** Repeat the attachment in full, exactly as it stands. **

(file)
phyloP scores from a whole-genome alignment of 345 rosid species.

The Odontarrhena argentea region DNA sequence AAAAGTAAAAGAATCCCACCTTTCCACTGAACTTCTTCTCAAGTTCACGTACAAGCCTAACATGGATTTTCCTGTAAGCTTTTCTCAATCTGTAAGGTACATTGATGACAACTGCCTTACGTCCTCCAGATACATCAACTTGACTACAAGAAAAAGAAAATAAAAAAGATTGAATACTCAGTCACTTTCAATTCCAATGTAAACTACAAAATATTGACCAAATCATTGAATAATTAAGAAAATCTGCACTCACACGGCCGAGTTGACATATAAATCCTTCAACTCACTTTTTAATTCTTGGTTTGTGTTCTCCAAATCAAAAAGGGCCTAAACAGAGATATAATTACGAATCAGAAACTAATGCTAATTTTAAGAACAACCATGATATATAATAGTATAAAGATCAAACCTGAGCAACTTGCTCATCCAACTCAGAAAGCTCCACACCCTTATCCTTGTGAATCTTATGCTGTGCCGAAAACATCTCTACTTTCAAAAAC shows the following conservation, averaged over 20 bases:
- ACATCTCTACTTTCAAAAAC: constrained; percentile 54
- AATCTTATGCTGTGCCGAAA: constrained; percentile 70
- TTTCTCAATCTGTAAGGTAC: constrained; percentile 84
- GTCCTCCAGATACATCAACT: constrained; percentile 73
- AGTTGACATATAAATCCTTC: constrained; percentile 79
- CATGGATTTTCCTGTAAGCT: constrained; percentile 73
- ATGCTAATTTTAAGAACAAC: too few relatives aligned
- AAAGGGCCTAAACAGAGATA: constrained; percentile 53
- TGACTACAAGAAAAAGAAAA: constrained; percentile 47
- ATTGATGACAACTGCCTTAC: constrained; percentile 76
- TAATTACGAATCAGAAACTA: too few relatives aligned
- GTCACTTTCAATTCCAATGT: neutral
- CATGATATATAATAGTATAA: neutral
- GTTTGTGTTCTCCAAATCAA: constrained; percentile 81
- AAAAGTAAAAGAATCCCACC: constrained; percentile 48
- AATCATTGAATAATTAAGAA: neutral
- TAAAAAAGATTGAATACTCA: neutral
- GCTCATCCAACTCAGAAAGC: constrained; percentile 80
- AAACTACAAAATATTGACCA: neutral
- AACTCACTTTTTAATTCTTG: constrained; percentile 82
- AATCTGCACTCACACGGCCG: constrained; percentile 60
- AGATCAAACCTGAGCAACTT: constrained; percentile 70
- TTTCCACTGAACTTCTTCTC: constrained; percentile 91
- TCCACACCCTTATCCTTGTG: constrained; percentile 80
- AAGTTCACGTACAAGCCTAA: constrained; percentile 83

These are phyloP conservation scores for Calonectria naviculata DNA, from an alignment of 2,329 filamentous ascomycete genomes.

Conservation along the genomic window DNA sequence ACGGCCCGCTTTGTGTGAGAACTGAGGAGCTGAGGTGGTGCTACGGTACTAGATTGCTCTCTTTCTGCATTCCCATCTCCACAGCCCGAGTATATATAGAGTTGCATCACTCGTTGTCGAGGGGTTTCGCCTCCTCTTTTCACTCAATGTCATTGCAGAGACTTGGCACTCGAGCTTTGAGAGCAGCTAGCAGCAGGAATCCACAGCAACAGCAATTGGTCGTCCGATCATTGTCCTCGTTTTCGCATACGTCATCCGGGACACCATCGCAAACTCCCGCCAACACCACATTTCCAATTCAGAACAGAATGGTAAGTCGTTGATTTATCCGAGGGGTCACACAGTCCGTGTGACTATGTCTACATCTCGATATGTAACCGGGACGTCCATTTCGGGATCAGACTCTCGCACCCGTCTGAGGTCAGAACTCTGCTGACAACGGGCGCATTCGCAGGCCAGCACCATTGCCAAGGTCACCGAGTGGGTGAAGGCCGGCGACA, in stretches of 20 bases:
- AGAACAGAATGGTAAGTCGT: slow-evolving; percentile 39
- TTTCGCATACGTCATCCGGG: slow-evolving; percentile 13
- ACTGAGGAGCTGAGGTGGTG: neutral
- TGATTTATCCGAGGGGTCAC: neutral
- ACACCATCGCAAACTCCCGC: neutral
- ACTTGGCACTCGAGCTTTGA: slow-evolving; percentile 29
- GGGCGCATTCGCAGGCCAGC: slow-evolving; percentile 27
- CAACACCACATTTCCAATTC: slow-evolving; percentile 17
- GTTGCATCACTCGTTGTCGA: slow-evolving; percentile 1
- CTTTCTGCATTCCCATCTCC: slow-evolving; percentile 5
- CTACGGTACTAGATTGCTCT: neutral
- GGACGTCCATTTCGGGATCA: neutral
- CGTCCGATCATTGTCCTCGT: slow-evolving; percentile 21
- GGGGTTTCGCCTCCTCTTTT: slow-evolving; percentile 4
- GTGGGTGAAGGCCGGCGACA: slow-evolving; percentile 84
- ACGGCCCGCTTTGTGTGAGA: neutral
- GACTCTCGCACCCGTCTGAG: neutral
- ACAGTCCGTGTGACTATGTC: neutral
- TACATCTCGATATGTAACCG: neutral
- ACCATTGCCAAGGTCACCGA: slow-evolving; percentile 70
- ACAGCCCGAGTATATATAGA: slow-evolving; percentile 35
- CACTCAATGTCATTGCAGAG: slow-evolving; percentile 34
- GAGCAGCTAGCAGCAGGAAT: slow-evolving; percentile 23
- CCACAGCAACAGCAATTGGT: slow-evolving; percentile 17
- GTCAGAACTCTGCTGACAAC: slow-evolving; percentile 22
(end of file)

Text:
phyloP scores from a whole-genome alignment of 345 rosid species.

The Odontarrhena argentea region DNA sequence AAAAGTAAAAGAATCCCACCTTTCCACTGAACTTCTTCTCAAGTTCACGTACAAGCCTAACATGGATTTTCCTGTAAGCTTTTCTCAATCTGTAAGGTACATTGATGACAACTGCCTTACGTCCTCCAGATACATCAACTTGACTACAAGAAAAAGAAAATAAAAAAGATTGAATACTCAGTCACTTTCAATTCCAATGTAAACTACAAAATATTGACCAAATCATTGAATAATTAAGAAAATCTGCACTCACACGGCCGAGTTGACATATAAATCCTTCAACTCACTTTTTAATTCTTGGTTTGTGTTCTCCAAATCAAAAAGGGCCTAAACAGAGATATAATTACGAATCAGAAACTAATGCTAATTTTAAGAACAACCATGATATATAATAGTATAAAGATCAAACCTGAGCAACTTGCTCATCCAACTCAGAAAGCTCCACACCCTTATCCTTGTGAATCTTATGCTGTGCCGAAAACATCTCTACTTTCAAAAAC shows the following conservation, averaged over 20 bases:
- ACATCTCTACTTTCAAAAAC: constrained; percentile 54
- AATCTTATGCTGTGCCGAAA: constrained; percentile 70
- TTTCTCAATCTGTAAGGTAC: constrained; percentile 84
- GTCCTCCAGATACATCAACT: constrained; percentile 73
- AGTTGACATATAAATCCTTC: constrained; percentile 79
- CATGGATTTTCCTGTAAGCT: constrained; percentile 73
- ATGCTAATTTTAAGAACAAC: too few relatives aligned
- AAAGGGCCTAAACAGAGATA: constrained; percentile 53
- TGACTACAAGAAAAAGAAAA: constrained; percentile 47
- ATTGATGACAACTGCCTTAC: constrained; percentile 76
- TAATTACGAATCAGAAACTA: too few relatives aligned
- GTCACTTTCAATTCCAATGT: neutral
- CATGATATATAATAGTATAA: neutral
- GTTTGTGTTCTCCAAATCAA: constrained; percentile 81
- AAAAGTAAAAGAATCCCACC: constrained; percentile 48
- AATCATTGAATAATTAAGAA: neutral
- TAAAAAAGATTGAATACTCA: neutral
- GCTCATCCAACTCAGAAAGC: constrained; percentile 80
- AAACTACAAAATATTGACCA: neutral
- AACTCACTTTTTAATTCTTG: constrained; percentile 82
- AATCTGCACTCACACGGCCG: constrained; percentile 60
- AGATCAAACCTGAGCAACTT: constrained; percentile 70
- TTTCCACTGAACTTCTTCTC: constrained; percentile 91
- TCCACACCCTTATCCTTGTG: constrained; percentile 80
- AAGTTCACGTACAAGCCTAA: constrained; percentile 83

These are phyloP conservation scores for Calonectria naviculata DNA, from an alignment of 2,329 filamentous ascomycete genomes.

Conservation along the genomic window DNA sequence ACGGCCCGCTTTGTGTGAGAACTGAGGAGCTGAGGTGGTGCTACGGTACTAGATTGCTCTCTTTCTGCATTCCCATCTCCACAGCCCGAGTATATATAGAGTTGCATCACTCGTTGTCGAGGGGTTTCGCCTCCTCTTTTCACTCAATGTCATTGCAGAGACTTGGCACTCGAGCTTTGAGAGCAGCTAGCAGCAGGAATCCACAGCAACAGCAATTGGTCGTCCGATCATTGTCCTCGTTTTCGCATACGTCATCCGGGACACCATCGCAAACTCCCGCCAACACCACATTTCCAATTCAGAACAGAATGGTAAGTCGTTGATTTATCCGAGGGGTCACACAGTCCGTGTGACTATGTCTACATCTCGATATGTAACCGGGACGTCCATTTCGGGATCAGACTCTCGCACCCGTCTGAGGTCAGAACTCTGCTGACAACGGGCGCATTCGCAGGCCAGCACCATTGCCAAGGTCACCGAGTGGGTGAAGGCCGGCGACA, in stretches of 20 bases:
- AGAACAGAATGGTAAGTCGT: slow-evolving; percentile 39
- TTTCGCATACGTCATCCGGG: slow-evolving; percentile 13
- ACTGAGGAGCTGAGGTGGTG: neutral
- TGATTTATCCGAGGGGTCAC: neutral
- ACACCATCGCAAACTCCCGC: neutral
- ACTTGGCACTCGAGCTTTGA: slow-evolving; percentile 29
- GGGCGCATTCGCAGGCCAGC: slow-evolving; percentile 27
- CAACACCACATTTCCAATTC: slow-evolving; percentile 17
- GTTGCATCACTCGTTGTCGA: slow-evolving; percentile 1
- CTTTCTGCATTCCCATCTCC: slow-evolving; percentile 5
- CTACGGTACTAGATTGCTCT: neutral
- GGACGTCCATTTCGGGATCA: neutral
- CGTCCGATCATTGTCCTCGT: slow-evolving; percentile 21
- GGGGTTTCGCCTCCTCTTTT: slow-evolving; percentile 4
- GTGGGTGAAGGCCGGCGACA: slow-evolving; percentile 84
- ACGGCCCGCTTTGTGTGAGA: neutral
- GACTCTCGCACCCGTCTGAG: neutral
- ACAGTCCGTGTGACTATGTC: neutral
- TACATCTCGATATGTAACCG: neutral
- ACCATTGCCAAGGTCACCGA: slow-evolving; percentile 70
- ACAGCCCGAGTATATATAGA: slow-evolving; percentile 35
- CACTCAATGTCATTGCAGAG: slow-evolving; percentile 34
- GAGCAGCTAGCAGCAGGAAT: slow-evolving; percentile 23
- CCACAGCAACAGCAATTGGT: slow-evolving; percentile 17
- GTCAGAACTCTGCTGACAAC: slow-evolving; percentile 22